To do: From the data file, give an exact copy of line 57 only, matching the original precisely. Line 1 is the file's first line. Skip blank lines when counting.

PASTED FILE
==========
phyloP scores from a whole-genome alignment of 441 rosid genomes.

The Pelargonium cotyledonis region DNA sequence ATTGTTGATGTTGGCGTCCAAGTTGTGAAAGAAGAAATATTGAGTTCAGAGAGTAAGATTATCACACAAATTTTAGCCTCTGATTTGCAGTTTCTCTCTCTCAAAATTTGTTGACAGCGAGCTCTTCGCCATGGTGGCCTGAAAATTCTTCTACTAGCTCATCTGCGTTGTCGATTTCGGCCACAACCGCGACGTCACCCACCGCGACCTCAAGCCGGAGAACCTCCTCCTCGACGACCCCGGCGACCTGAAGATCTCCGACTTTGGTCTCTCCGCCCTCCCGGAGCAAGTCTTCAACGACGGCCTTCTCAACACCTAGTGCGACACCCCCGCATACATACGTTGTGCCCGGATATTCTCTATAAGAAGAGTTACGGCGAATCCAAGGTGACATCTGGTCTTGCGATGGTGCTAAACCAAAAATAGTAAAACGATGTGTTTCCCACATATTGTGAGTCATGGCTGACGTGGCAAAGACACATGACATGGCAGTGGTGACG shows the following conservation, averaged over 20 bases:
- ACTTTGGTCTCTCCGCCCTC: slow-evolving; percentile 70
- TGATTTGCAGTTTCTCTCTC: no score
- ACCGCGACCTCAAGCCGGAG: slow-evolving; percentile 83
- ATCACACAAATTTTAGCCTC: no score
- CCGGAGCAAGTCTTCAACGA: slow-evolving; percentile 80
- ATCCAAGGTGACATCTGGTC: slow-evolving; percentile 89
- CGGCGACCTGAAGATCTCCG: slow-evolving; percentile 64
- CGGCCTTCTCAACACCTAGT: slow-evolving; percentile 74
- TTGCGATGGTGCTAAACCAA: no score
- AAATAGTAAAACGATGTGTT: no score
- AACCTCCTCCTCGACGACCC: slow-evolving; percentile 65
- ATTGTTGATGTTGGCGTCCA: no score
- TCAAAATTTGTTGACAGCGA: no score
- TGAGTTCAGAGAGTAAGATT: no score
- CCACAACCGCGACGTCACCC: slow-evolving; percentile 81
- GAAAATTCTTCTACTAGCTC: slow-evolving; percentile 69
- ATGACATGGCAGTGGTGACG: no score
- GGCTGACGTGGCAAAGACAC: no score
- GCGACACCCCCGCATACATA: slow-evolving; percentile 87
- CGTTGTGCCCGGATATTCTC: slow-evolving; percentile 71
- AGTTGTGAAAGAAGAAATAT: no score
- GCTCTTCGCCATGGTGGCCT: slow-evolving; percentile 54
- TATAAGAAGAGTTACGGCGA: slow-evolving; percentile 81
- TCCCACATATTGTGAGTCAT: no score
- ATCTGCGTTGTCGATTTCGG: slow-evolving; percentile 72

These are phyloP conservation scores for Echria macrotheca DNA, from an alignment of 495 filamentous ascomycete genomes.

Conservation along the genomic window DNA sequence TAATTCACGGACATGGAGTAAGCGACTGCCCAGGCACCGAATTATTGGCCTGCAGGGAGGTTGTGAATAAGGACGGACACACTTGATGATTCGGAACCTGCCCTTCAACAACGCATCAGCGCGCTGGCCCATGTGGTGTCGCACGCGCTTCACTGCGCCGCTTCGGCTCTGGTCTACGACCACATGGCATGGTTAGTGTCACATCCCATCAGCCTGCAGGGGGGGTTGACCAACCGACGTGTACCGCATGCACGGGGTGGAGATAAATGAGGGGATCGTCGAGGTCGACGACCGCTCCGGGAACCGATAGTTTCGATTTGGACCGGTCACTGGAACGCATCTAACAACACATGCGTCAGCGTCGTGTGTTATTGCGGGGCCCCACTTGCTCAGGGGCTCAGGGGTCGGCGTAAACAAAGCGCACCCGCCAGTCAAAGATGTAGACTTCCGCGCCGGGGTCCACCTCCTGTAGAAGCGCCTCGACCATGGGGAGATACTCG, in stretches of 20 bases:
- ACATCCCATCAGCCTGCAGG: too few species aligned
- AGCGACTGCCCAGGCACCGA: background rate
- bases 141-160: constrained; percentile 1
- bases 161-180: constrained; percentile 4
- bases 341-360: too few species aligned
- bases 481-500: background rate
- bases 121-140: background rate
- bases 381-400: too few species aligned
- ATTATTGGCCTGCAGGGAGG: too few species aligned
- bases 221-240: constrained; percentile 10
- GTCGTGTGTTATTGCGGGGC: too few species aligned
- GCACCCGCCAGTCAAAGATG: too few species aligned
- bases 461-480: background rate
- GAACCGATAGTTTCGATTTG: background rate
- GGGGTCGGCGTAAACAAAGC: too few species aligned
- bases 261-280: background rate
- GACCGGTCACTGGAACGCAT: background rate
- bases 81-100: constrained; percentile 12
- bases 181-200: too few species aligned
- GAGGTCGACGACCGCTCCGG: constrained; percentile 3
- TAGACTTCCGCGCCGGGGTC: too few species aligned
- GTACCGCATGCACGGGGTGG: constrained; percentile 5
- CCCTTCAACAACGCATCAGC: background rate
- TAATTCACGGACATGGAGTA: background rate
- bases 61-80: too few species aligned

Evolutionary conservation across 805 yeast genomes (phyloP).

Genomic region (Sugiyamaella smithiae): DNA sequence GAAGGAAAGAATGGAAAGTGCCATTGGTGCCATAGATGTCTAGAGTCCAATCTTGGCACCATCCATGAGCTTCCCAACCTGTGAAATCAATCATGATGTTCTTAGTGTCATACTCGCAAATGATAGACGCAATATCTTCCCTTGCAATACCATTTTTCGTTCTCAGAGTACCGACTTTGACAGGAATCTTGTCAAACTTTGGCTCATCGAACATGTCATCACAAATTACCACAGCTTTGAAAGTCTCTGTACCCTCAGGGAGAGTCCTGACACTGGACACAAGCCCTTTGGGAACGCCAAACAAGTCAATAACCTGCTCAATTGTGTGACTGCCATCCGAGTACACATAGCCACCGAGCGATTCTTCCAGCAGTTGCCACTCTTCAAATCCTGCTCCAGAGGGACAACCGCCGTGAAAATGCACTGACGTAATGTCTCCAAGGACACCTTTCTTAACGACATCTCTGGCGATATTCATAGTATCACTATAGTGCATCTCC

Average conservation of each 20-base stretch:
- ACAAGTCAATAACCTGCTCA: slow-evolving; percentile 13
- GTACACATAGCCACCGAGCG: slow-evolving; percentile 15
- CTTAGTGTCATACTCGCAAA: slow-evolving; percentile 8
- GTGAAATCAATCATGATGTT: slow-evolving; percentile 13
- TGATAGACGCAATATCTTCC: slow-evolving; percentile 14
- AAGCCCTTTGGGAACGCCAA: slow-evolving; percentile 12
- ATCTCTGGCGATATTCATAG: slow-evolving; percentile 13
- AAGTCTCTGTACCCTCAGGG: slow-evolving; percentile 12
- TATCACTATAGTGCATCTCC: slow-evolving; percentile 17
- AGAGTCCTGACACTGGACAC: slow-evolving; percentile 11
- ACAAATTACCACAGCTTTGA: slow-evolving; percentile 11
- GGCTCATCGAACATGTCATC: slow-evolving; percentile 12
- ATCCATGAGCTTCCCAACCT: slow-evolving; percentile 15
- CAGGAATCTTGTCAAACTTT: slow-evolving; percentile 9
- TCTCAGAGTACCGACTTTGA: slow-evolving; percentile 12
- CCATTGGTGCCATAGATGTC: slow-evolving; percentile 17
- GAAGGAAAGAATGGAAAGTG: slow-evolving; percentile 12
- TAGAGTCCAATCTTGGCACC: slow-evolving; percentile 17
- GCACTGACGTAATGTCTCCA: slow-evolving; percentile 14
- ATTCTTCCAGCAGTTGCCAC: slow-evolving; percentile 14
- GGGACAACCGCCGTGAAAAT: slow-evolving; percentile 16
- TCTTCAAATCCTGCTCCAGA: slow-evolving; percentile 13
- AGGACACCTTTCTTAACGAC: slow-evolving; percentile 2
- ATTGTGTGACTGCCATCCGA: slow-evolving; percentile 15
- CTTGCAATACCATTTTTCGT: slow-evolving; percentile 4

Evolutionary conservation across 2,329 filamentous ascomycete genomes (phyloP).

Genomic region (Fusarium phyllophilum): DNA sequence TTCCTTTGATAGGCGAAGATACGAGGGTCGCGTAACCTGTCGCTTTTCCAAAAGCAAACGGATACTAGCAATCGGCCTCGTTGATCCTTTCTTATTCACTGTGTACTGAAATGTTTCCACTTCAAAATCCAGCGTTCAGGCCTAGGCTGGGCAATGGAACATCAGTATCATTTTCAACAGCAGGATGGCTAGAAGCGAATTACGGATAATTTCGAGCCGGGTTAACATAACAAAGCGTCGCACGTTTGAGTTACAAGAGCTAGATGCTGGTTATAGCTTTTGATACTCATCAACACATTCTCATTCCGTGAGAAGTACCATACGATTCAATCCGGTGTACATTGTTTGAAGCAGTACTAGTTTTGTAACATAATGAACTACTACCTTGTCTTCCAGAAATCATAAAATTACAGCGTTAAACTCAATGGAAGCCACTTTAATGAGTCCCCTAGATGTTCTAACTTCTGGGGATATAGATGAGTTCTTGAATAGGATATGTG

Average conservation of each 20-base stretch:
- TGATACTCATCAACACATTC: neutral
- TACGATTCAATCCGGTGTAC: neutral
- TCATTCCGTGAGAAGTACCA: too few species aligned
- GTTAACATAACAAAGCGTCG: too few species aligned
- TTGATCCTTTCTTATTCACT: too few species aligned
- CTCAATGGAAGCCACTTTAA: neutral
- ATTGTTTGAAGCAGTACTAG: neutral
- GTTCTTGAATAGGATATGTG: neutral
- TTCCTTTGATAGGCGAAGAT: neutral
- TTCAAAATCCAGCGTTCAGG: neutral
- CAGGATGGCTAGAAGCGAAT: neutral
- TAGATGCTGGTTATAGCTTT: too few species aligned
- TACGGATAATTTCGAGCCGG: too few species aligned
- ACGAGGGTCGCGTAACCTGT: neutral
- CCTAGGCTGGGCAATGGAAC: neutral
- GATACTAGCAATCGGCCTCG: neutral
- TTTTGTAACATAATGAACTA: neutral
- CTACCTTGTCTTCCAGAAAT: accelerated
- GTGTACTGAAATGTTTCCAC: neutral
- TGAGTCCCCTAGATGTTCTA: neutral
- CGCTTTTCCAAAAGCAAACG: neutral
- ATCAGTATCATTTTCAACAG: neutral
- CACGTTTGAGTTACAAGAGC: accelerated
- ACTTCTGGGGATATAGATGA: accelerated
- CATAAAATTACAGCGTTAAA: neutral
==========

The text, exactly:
Average conservation of each 20-base stretch: